The funeral procession
Male relatives of the deceased normally act as pallbearers, with the closest relatives at the head of the coffin.
The coffin is always carried foot-end first. If enough pallbearers cannot be found among the mourners, the
funeral director can be requested to arrange bearers.
The coffin is carried out of the chapel while the closing music is playing and placed on a lightweight trolley waiting outside.
Mourners proceed to the grave in procession, guided by an attendant and followed by the bearers of the coffin,
then the family and after them the rest of the mourners. The minister walks either ahead of the coffin or behind
it with the family. Mourners remain silent during the procession. Silence gives space for the feelings of sorrow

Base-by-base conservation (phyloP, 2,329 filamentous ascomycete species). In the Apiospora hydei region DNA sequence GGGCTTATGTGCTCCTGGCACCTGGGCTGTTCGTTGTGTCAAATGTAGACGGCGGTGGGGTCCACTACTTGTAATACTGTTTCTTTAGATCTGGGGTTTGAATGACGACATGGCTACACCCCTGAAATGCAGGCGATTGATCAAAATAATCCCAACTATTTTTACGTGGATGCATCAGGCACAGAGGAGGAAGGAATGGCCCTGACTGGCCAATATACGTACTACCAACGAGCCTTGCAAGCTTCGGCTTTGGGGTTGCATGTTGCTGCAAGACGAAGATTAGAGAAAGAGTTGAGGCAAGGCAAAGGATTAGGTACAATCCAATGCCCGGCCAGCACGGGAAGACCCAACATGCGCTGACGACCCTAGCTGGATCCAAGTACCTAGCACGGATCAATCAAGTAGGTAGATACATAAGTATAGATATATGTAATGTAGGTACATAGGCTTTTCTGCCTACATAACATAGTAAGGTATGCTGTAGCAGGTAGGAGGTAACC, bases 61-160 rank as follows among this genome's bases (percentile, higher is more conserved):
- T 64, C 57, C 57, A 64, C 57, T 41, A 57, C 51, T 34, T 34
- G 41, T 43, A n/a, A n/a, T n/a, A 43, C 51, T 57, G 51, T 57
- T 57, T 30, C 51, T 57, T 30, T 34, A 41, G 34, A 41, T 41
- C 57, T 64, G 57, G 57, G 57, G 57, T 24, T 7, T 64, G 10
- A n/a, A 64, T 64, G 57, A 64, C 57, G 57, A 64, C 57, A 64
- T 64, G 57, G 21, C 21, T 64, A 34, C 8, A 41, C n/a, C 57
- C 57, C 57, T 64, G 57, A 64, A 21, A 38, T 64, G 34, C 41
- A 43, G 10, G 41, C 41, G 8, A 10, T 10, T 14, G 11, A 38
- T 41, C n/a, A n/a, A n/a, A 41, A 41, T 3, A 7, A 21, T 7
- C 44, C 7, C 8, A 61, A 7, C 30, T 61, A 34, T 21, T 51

and an opportunity to pay respect and offer prayers. Those who find it difficult to walk can join the procession
in a car or go directly to the grave by car.
When at the grave, the coffin is positioned such that the head end is toward the headstone. When the coffin is
lowered, male mourners take off their hats. The bearers do this only after lowering the coffin into the grave, after
which they stand for a moment at the graveside. The minister may say a short prayer.
These days, the grave is not filled straightaway but covered with a lid. The family may want to throw some
soil or flowers on the coffin before this is done. If they so wish, the family may throw enough soil on the grave to
cover the coffin. This should be agreed on in advance.
After the flowers are placed on the grave, it is customary to sing a hymn. Then, one of the mourners presents an
invitation to the funeral reception, if one is to be held.